Outside's Annual Travel Guide, 1999/2000 Page: 1 | 2

On January 20, 2000, the overcaffeinated, underfed independent moviemaking world will descend on Park City, Utah, for the start of the annual ten-day Sundance Film Festival. For skiers who love movies, there is no finer place to be: All films are open to the public, the bars and coffee shops are jammed with famous-looking people in black talking grosses and artistic vision, and the skiing conditions are generally midwinter-perfect.

If you want to immerse yourself in the whole indie-film milieu, book a room at The Yarrow Resort Hotel (800-927-7694) or the Radisson Inn Park City (800-333-3333). Both serve as festival centers and are on the free shuttle bus route, not far from the electric hustle of Main Street and such A-list restaurants as the Zoom Roadhouse Grill, Riverhorse Cafe, Chimayo, and Grappa.

For a more sedate festival experience, stay at the Sundance ski resort, the intimate Robert Redford–owned sanctuary less than an hour south of Park City. Three- to five-night film-and-lodging packages run from $800 to $2,650 for two people and include admission to Film Festival movies in the resort's own screening room, three to five Sundance lift tickets, daily breakfast, and accommodations in rustic-chic one-bedroom cottages (we don't call them "condos" in Bobland)—not to mention a decent shot at seeing the Big Guy himself.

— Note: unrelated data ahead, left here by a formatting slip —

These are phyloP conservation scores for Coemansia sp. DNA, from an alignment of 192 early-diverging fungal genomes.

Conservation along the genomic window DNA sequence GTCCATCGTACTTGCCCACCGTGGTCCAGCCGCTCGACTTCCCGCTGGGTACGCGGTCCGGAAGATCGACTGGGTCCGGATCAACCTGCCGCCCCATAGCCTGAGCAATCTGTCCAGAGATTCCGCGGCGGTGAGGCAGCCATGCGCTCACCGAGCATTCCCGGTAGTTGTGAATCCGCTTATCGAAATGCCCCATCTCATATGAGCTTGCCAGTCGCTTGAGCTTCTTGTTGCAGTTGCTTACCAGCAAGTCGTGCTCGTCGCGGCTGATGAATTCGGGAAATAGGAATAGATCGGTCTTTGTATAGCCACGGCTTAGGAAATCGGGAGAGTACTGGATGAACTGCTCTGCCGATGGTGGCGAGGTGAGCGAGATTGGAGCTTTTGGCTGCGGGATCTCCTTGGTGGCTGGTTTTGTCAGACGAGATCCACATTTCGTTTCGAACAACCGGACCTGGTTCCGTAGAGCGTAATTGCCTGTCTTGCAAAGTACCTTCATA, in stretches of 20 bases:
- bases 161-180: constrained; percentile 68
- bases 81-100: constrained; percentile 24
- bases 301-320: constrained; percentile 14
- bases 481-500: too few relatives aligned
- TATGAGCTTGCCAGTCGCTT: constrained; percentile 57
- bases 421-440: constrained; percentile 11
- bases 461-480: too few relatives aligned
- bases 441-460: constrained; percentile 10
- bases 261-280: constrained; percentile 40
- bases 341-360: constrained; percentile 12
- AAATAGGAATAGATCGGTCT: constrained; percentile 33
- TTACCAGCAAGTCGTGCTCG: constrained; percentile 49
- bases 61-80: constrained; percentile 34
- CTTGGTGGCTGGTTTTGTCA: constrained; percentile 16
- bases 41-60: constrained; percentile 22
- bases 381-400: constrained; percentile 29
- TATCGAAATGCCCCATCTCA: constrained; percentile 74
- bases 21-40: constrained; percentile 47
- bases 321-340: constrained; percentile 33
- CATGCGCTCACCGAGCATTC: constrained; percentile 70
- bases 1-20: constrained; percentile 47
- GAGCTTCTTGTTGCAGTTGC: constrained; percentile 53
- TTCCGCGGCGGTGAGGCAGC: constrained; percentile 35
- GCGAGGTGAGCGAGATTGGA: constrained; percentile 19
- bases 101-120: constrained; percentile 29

You can purchase multifilm packages in November (call 801-328-3456; prices range from $200 to $3,000; most packages sell out by December 1), which entitle you to tickets to select screenings and to attend parties and other festivities. You can also buy individual tickets ($8–$10) by phone or at the Park City main box office starting in mid-January. Though the movies with the best buzz and biggest stars sell out long before the festival begins, the box office makes available day-of-screening tickets, even for sold-out shows, at 8 a.m.

And while it is quite possible to remain happily theaterbound from morning to midnight, try to pace youself. Remember, there's a great show happening up on the slopes, too. You'll be sharing the lifts with a fab cast of schmoozy characters—bronzed entertainment lawyers, cardiologists who consult for Chicago Hope, producers with projects in turnaround, and writers with dog-eared screenplays tucked inside their parkas—most of whom will make or take at least one cell-phone call before you reach the summit. Oh, and one more thing: Be sure to bring business cards. With enough attitude and some fast talking, you just might end up with a sweet little development deal of your own. —M.L.N.

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